Gold’s Triple Threat

by RJ Wilcox on August 2, 2013

For those of you who do not follow basketball, you may not know what a triple threat is. The triple threat is the best position an offensive player can be in because he has all possible options available to beat his defender. He can shoot, dribble, or pass.  I’ll get back to this.

Paper Market Troubles

However, since you are reading this, I will assume you follow the gold market. As such, you’ve probably read many recent headlines indicating that gold is in backwardation, GOFO rates are negative, gold exchange physical inventories are plummeting, and speculator short positions are the largest in COMEX history.

To put it mildly, when all of the above are taken together, they are suggestive of fairly strong physical demand and/or inadequate supply.  The topics of backwardation and negative GOFO rates in particular have drawn thought provoking commentary from many distinguished gold market commentators.

Backwardation, using the London Bullion Market Association (LBMA) definition, is defined as a market situation where prices for future delivery are lower than the current spot price as a result of shortage or tightness of supply.

The Gold Forward Offered Rate (GOFO), again using the LBMA definition, is the rate that will induce contributors (i.e. bullion banks) to swap gold for US dollars.  In a swap agreement both parties agree to return the swapped item at some date in the future.

The reason why these two topics have received so much attention is precisely because they rarely occur.  And, when they have happened in the past, it has typically marked a major turning point in the price of gold.

Although we are eagerly waiting for history to repeat itself, which we will get to a little later, part of our discussion this week focuses on how these two rare and related phenomena are affecting the bullion banks.

The Bullion Banks

In simple terms, a bullion bank, much like an ordinary bank, holds gold on deposit on behalf of clients (like central banks) or themselves, and arbitrages the metal for profit while it is in their possession.

The four largest bullion banks are JP Morgan, HSBC, Deutsche Bank, and Scotia Bank.

Generally, bullion banks make money on gold by either lending it in the form of a swap agreement (earning the GOFO rate), selling a futures contract against the gold they own (earning the difference between the future price and the spot price), or selling gold in the physical market for a premium.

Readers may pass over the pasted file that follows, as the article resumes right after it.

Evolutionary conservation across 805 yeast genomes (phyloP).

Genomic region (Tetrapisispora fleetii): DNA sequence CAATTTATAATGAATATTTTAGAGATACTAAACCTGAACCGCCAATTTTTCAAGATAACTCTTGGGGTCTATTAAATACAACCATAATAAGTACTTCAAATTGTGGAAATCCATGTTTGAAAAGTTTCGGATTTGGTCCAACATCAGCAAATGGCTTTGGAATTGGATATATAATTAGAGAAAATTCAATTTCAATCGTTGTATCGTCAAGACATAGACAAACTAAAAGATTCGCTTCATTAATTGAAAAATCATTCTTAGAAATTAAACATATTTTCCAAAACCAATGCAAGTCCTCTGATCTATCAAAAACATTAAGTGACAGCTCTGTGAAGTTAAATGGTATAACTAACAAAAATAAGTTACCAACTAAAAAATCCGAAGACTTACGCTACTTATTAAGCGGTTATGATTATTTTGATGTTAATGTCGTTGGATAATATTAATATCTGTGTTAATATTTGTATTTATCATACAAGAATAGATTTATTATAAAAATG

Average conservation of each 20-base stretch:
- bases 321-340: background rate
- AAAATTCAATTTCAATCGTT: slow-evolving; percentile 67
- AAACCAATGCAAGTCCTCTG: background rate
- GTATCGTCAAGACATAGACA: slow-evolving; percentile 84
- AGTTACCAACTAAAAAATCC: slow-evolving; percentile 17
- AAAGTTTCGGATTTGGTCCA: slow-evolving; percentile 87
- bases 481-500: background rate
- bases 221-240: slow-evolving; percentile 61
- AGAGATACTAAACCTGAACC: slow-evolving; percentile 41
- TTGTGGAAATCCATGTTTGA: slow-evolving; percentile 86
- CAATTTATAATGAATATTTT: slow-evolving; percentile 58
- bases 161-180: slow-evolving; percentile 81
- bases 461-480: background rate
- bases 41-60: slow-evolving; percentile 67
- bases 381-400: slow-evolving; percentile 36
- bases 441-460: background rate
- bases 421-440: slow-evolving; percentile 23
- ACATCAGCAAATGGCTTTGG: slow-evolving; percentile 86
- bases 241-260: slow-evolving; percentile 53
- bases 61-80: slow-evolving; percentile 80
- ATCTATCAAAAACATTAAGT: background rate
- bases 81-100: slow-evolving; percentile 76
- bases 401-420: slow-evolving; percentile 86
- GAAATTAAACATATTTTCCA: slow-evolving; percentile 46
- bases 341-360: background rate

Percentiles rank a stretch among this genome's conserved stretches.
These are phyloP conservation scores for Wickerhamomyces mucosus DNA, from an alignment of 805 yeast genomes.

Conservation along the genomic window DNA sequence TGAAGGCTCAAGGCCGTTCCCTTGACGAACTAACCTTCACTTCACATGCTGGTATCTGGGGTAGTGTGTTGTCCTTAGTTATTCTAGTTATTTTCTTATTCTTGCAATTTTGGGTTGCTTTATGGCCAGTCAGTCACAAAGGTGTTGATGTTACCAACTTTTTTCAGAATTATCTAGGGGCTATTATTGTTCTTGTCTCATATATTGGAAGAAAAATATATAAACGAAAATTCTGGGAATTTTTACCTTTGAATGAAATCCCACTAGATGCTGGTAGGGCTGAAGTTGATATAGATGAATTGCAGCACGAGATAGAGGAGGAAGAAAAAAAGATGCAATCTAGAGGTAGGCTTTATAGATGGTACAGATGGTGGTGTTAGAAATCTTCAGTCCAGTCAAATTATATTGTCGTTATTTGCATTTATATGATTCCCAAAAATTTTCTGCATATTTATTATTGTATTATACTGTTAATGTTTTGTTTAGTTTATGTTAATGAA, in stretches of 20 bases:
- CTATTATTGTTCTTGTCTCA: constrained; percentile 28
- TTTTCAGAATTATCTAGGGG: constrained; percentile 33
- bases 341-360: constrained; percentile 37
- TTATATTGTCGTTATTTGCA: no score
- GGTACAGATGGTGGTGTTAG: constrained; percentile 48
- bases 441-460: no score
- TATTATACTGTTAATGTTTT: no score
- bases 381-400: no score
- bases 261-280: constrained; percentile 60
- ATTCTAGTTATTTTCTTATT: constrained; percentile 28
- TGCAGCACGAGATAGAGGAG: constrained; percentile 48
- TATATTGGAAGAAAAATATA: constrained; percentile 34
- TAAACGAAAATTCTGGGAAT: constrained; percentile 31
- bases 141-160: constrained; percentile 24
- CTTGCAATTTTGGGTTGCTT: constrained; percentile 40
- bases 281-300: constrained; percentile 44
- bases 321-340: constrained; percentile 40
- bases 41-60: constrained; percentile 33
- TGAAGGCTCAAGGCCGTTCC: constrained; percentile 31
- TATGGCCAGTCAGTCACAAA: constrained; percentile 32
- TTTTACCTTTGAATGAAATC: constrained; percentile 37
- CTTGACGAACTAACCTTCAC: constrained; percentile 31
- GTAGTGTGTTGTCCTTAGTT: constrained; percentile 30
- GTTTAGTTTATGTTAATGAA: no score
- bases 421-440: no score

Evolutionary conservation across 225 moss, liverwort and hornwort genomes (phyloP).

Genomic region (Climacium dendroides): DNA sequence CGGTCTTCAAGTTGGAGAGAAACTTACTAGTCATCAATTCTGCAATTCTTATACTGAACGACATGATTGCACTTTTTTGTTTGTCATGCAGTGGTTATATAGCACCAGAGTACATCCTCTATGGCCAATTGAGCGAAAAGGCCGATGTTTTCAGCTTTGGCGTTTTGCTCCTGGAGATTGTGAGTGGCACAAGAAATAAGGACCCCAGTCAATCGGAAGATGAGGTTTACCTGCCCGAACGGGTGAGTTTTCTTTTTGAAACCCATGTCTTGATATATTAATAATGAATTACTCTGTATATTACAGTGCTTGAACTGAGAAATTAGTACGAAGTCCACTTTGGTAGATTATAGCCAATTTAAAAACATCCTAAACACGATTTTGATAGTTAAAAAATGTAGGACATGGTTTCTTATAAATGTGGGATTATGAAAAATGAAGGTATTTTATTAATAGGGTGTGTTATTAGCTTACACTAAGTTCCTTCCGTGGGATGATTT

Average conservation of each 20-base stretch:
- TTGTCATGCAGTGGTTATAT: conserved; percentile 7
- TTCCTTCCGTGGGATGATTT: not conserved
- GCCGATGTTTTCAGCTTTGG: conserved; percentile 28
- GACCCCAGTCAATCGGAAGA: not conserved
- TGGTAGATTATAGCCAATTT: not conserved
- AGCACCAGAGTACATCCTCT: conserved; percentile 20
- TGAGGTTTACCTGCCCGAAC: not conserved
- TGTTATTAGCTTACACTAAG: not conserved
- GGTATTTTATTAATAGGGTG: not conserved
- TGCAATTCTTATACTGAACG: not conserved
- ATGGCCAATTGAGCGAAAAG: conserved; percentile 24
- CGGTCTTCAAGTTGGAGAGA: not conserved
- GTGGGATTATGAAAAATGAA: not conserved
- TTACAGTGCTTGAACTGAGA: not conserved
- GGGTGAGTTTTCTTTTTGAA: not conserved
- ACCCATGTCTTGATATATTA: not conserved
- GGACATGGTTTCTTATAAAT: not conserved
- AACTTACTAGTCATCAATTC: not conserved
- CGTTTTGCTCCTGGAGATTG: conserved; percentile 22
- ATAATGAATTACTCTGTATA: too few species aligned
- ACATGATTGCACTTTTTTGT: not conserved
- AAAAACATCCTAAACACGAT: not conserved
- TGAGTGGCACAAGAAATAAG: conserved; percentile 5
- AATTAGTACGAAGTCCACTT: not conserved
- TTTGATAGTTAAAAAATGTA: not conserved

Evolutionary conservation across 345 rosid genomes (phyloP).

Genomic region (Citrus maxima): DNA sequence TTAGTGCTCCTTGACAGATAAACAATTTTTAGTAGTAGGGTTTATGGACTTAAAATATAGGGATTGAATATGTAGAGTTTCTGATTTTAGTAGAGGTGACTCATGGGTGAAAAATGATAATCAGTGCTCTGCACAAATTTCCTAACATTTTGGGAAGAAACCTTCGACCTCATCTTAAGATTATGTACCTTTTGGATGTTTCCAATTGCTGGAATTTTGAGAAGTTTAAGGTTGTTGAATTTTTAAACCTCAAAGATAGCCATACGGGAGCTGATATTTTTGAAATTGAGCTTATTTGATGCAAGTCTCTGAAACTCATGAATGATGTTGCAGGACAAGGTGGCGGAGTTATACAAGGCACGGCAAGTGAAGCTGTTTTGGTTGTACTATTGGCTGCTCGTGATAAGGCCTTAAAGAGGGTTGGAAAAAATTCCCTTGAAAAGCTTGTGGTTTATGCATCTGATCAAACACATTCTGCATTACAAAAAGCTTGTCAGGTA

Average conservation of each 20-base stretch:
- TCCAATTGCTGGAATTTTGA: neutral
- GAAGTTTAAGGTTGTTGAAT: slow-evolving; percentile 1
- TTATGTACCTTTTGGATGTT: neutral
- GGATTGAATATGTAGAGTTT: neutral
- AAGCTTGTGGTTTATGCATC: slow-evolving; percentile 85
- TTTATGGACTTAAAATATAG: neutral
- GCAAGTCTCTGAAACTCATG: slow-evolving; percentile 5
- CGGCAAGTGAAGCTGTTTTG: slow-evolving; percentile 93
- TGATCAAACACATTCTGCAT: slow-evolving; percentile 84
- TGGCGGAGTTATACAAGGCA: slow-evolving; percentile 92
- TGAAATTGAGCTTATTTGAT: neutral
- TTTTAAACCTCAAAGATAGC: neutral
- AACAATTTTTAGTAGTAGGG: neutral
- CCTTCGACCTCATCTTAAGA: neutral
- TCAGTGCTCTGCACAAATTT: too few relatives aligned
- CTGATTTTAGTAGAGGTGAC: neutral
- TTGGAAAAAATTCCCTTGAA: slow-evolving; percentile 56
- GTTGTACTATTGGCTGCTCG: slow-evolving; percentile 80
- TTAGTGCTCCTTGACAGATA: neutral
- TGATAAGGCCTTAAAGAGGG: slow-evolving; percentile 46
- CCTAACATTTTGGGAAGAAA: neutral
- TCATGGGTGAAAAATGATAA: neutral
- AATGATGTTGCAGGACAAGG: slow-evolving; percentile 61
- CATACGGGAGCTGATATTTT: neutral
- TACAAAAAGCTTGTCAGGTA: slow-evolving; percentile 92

Whichever trade they choose is a function of which is the most profitable at the moment.

Currently the GOFO rate is negative, which makes the swap a relatively unattractive trade for bullion banks.

The GOFO rate has now been negative for an unprecedented 19 trading days and this has only happened on two prior occasions and then for a maximum of only 3 trading days.

Also, because of backwardation in certain delivery dates, selling futures contracts against gold, which the bullion banks may or may not have, is also unattractive.

Therefore, given the current gold market conditions outlined above, we think some important bullion banks are currently short physical gold and trying desperately to cover by sourcing as much physical gold as they can get.

There is anecdotal evidence of this in the Commitment of Traders Reports (COT) and the Bank Participation Reports (BPR).  According to the BPR, during the 1st half of the year, the US bank category position changed from a net short position of 70,000 to a long position of 30,000 reflecting a change of 100,000 contracts.

This is an unprecedented shift in such a short period of time and is corroborated by a decline of 113,000 short contracts in the COT reports over the same period.

There are only 4 US banks indicated on the BPR report, and although they are not named, knowledgeable commentators indicate that JP Morgan is the primary actor in this massive shift from the short to long side of the ledger.

But please, keep this in mind; although the U.S. bullion banks are now net long, they are net long in paper futures contracts and not physical metal.

Unfortunately for them, some futures contracts dates are in backwardation and thus, not very profitable. To get their hands on physical gold, they have to jump in line with everyone else or turn to their favorite uncle.

Why Isn’t the Gold Price Rising?

This brings us to the central question being asked by many observers in the gold market.  If current physical demand for gold is so strong that it is causing a breakdown in the paper markets for gold, then why isn’t the price rising?

As we pointed out in last week’s recap, entitled “Gold Price Defies Law of Supply & Demand”, the gold price isn’t rising because there is massive selling coming from official government held gold reserves.

This assertion is supported by a comprehensive analysis prepared by Sprott Asset Management on behalf of their clients. It is based on official government records and research from respected industry groups.

We believe the decline in the gold price is a result of a combination of large scale shorting operations by major bullion banks along with large scale dishoarding of official U.S. gold holdings that have overwhelmed historic demand during the 1st half of this year.